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Title: Milton and material culture
Author: Rosario, Deborah Hope
Awarding Body: University of Oxford
Current Institution: University of Oxford
Date of Award: 2011
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In contradistinction to critical trends which have rendered Milton’s thought disembodied, this thesis studies how seventeenth-century material culture informed Milton’s poetry and prose at the epistemic level and by suggesting a palette of forms for literary play. The first chapter explores the early modern culture of fruit. At the epistemic level, practices of fruit cultivation and consumption inform Milton’s imagination and his vocabulary, thereby connecting their historic-material lives with their symbolic ones. Milton further turns commonplace gestures of fruit consumption into narrative devices that frame discussions of agency, aspiration, sinful and right practice. The second chapter examines two floral catalogues to discover how they find shape through the epistemologies of flowers, ceremony, and decorative arts. Here material culture shapes literary convention, as one catalogue is found to secret ceremonial consolation in its natural ingenuousness, while the other’s delight in human physicality upsets the distinctions between inner virtue and outer ornament, faith and rite. In the third chapter, urban epistemologies of light, darkness, movement, and space are examined through urban phenomena: skyline, suburbs, highways, theft, and waterways. By interpellating contemporary debates, these categories anatomise fallen character, intent, action, and their consequences. Milton’s instinctive distaste for urban nuisances is interesting in this Republican figure and is subversive of some ideologies of the text. Discursive and material aspects meet again in the fourth chapter in a discussion of his graphic presentations of geography on the page. Usually prone to analyses of textual knowledge, they are also informed by the embodiment of knowledge as material object. Milton’s search for a fitting cartographic aesthetic for the Biblical narrative and for the rhetoric of his characters leads him to an increasing consciousness of the ideologies energising these material forms. The fifth chapter explores Milton’s engagement with forms of armour and weapons. Military preferences for speed and mobility over armour help Milton explore the difference between unfallen and fallen being. Milton also uses his inescapably proleptic knowledge of arms and armour as a field of imaginative play for representations that are both anachronistic and typological. These lead to a discussion of imitation in the mythic imagination. In each of these studies, we witness Milton’s consciousness of his temporal and proleptic location, and his attempts to marry the temporal and the pan- or atemporal. In the conclusion I suggest that Milton’s simultaneous courting of the atemporal while he is drawn to or draws on temporal material culture imply an incarnational aesthetic.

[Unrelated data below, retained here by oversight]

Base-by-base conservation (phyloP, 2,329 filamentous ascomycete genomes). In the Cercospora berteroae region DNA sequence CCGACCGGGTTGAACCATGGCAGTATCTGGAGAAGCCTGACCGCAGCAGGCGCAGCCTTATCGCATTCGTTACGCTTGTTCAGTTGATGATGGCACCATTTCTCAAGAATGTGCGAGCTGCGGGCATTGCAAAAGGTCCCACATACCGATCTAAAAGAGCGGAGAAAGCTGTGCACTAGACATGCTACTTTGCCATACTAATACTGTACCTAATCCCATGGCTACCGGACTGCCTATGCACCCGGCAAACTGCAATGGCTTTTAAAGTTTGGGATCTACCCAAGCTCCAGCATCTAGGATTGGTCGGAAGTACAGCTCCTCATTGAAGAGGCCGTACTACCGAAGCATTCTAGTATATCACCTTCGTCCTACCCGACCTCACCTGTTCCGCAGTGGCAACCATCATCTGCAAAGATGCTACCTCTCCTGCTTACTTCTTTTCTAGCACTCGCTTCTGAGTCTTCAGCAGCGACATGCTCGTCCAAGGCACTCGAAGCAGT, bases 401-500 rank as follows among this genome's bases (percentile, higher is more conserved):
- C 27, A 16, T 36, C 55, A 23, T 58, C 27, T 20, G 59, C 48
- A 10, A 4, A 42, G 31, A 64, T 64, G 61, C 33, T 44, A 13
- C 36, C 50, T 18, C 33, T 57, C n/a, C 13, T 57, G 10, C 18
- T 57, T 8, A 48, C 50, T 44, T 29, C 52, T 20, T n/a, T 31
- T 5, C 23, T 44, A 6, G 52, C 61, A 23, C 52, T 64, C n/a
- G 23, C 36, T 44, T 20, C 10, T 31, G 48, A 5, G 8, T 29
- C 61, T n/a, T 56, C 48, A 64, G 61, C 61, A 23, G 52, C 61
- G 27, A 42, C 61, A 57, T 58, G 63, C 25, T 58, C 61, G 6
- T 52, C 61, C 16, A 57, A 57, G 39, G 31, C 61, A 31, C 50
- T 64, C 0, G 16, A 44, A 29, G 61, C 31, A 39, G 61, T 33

Supervisor: Purkiss, Diane Sponsor: Not available
Qualification Name: Thesis (Ph.D.) Qualification Level: Doctoral
EThOS ID:  DOI: Not available
Keywords: English Language and Literature ; Early modern English literature (1550 ? 1780) ; History of Britain and Europe ; Early Modern Britain and Europe ; Milton ; material culture ; early modern literature ; early modern England ; biblical narratives